• Pay off your credit card debt: Of all the generations listed in Experian’s study, Generation X carries the most credit card debt ($6,752 on average). Create a plan to tackle your debt load. You may even want to consider a balance transfer credit card with a 0% introductory APR period as part of your debt payoff plan to help you save on interest. Paying off your balances will also help keep your credit utilization ratio down.

Baby Boomers and Greatest Generation

Folks ages 50 and older have an average score of 709, which VantageScore classifies as prime credit. Despite having a lower average income than Generation X, their higher scores and lower overall debt show that time has been on their side. But while these seasoned generations appear to be in the best credit shape overall, there’s still room for improvement.

What you can do:

  • Pay off non-mortgage debt ASAP: Unexpected unemployment or medical problems can derail your finances, especially when you are older and have less time to recover. Having high-interest debt on top of that can ruin your credit if you end up defaulting. Plan to pay off your credit card and other non-mortgage debt as quickly as possible to protect yourself.
  • Pay off mortgage debt before retirement: With retirement on the horizon, now is the time to prepare yourself for the changes that will occur. For example, you may have less income in your non-working years to pay off your debts. With other financial risks, including high health care and potential long-term care costs looming, being completely debt-free can give you peace of mind.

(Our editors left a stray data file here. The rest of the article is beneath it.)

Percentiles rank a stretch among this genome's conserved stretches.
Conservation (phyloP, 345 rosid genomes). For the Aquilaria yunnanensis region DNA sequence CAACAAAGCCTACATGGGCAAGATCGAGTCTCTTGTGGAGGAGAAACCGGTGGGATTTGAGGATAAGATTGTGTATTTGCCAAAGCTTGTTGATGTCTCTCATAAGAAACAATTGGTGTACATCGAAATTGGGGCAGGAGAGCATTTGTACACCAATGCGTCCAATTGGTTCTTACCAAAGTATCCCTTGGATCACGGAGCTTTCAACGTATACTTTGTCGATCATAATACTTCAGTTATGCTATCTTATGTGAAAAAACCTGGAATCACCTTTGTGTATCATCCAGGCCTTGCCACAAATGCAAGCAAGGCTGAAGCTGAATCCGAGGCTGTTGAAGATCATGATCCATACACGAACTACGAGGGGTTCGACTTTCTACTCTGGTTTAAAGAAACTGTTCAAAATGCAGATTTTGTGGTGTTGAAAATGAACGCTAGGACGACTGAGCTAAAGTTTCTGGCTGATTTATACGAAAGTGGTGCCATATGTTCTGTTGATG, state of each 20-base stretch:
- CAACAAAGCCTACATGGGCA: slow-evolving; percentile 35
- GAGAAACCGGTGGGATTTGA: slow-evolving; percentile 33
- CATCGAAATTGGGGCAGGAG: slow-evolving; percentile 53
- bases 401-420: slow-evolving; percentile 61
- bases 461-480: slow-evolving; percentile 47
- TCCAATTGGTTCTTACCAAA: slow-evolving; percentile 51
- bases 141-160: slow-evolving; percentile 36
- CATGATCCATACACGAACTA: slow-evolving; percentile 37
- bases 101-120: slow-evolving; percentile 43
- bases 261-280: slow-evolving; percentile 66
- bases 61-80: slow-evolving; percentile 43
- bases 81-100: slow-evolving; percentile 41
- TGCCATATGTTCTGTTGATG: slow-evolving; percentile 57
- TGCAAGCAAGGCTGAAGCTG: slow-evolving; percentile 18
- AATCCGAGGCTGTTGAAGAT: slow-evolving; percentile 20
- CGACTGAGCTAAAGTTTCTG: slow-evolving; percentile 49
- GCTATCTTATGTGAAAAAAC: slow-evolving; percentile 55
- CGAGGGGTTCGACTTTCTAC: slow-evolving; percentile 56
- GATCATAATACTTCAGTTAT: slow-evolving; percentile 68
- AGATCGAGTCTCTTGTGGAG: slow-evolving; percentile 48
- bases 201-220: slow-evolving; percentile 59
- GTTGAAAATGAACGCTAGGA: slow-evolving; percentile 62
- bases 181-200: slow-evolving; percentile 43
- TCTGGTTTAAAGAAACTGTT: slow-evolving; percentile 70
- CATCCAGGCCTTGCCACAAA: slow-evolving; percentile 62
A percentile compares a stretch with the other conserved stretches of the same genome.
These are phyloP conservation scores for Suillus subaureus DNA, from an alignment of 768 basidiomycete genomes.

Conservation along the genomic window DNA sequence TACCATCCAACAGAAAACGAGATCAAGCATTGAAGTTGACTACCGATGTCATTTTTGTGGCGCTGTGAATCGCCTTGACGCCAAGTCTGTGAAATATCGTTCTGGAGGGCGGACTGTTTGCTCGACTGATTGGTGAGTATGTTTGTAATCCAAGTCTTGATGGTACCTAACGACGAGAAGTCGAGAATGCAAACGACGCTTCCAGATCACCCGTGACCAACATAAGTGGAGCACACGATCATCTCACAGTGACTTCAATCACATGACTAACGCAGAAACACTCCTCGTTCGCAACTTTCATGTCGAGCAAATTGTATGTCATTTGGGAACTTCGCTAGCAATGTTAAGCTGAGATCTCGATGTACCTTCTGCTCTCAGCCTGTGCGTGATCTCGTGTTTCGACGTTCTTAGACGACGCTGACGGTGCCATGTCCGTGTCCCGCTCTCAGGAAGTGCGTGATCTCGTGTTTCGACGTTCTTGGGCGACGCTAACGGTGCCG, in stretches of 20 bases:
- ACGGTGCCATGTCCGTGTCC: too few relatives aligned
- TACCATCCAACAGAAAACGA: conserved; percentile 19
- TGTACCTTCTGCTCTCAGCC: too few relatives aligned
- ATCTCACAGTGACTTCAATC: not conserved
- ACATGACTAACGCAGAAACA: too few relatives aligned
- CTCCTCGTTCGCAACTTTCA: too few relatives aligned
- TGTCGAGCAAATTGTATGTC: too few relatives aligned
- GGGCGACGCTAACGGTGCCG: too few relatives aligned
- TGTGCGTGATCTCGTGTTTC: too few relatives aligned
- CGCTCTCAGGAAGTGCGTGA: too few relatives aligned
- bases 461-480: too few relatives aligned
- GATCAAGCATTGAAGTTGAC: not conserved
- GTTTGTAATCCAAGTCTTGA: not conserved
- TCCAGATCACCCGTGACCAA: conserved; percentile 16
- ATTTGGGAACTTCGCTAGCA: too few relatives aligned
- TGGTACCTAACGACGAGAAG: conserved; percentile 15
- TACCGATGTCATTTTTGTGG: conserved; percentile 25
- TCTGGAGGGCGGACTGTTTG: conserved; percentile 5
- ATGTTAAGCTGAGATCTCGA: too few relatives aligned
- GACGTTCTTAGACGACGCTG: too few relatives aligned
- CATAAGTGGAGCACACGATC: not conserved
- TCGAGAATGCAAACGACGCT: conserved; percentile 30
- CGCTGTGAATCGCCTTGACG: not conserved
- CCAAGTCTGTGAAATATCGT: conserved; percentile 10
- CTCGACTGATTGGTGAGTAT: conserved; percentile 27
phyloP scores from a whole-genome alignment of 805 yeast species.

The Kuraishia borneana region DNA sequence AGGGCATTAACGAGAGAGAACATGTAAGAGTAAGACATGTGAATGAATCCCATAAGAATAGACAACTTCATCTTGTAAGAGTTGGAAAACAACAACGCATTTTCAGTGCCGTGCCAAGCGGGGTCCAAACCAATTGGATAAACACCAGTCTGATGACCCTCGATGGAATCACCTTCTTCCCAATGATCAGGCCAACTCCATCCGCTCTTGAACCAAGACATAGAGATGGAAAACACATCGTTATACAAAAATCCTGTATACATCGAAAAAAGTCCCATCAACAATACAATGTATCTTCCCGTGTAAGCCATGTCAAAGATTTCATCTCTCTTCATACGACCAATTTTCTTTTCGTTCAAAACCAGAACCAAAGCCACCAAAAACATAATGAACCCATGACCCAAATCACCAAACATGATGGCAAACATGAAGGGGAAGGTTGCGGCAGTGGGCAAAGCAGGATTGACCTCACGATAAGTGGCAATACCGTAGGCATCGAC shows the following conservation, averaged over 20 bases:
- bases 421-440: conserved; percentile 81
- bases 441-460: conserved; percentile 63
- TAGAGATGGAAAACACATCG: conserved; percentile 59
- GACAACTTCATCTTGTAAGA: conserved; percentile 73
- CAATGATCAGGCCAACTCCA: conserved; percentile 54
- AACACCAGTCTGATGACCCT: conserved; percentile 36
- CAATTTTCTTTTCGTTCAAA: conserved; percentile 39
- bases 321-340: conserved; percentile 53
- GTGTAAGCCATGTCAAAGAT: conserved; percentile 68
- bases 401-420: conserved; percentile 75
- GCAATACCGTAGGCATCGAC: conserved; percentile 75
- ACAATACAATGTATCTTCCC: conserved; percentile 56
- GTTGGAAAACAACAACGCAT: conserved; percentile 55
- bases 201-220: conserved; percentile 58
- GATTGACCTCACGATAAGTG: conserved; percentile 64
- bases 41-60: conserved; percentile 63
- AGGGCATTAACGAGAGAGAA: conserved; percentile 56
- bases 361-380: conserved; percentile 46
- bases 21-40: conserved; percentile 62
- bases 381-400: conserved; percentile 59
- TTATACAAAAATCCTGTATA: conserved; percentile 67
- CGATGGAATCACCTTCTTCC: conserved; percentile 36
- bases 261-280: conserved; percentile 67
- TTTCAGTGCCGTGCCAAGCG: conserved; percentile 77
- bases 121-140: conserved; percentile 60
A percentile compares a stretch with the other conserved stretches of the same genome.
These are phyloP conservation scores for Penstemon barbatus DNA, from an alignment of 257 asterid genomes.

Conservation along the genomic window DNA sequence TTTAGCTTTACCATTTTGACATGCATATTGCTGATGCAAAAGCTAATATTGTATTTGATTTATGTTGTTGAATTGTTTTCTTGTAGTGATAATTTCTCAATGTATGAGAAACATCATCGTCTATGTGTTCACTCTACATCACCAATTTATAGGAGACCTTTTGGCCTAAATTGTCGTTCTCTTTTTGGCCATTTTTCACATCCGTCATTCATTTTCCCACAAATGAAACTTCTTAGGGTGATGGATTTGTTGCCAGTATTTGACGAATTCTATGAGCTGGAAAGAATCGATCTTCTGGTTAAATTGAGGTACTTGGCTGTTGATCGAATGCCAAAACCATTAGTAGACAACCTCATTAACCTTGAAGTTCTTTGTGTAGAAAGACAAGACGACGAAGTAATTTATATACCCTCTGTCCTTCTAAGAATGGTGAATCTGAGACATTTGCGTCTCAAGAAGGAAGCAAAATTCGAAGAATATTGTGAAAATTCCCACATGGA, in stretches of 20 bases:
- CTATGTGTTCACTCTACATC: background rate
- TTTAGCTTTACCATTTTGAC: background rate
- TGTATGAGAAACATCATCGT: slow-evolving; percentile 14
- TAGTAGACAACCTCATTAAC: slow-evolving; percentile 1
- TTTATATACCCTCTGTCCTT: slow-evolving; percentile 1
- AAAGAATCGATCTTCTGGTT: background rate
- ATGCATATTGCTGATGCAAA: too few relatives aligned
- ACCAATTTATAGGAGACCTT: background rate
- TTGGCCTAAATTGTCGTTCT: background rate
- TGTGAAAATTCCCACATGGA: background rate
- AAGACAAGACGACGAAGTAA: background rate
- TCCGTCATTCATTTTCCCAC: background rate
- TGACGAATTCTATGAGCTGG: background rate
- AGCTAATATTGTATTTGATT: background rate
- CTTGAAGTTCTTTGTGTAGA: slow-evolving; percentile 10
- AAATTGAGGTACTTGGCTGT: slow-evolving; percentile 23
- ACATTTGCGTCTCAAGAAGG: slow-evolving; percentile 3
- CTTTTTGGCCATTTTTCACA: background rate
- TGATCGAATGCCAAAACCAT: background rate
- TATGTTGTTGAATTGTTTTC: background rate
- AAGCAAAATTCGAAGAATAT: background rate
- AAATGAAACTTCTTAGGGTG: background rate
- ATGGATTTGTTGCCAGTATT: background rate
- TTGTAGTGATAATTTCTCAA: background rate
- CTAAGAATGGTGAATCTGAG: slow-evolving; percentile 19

How to find your credit score

You can access your credit score in several ways. VantageScore.com and myFICO.com offer access for a one-time or ongoing fee, depending on how long you want access. You can also obtain a proprietary credit score from each of the three national credit bureaus.

Some credit card issuers provide cardholders free access to their FICO scores. They include:

  • Bank of America (sometime in 2015)
  • Barclaycard US
  • Chase (This card only)
  • Citibank
  • Discover
  • First National
  • PenFed

In addition to obtaining your credit score, the Nerds recommend requesting a free copy of your credit report from AnnualCreditReport.com. You can receive one free copy from each of the three credit bureaus every year.

Nerd note: Most credit-scoring models are similar, but keep in mind that the majority of lenders use FICO scores in making credit decisions. So while the VantageScore and other scoring models may give you a ballpark idea, the FICO score will give you a more accurate view of what lenders see.

The bottom line

The first key to having excellent credit is knowing where you stand. Once you know your credit score and have a copy of your credit report, you can focus on pinpointing where you can improve.

Ben Luthi is a staff writer at NerdWallet, a personal finance website. Email:bluthi@nerdwallet.com. Twitter: @benluthi.


Image via iStock.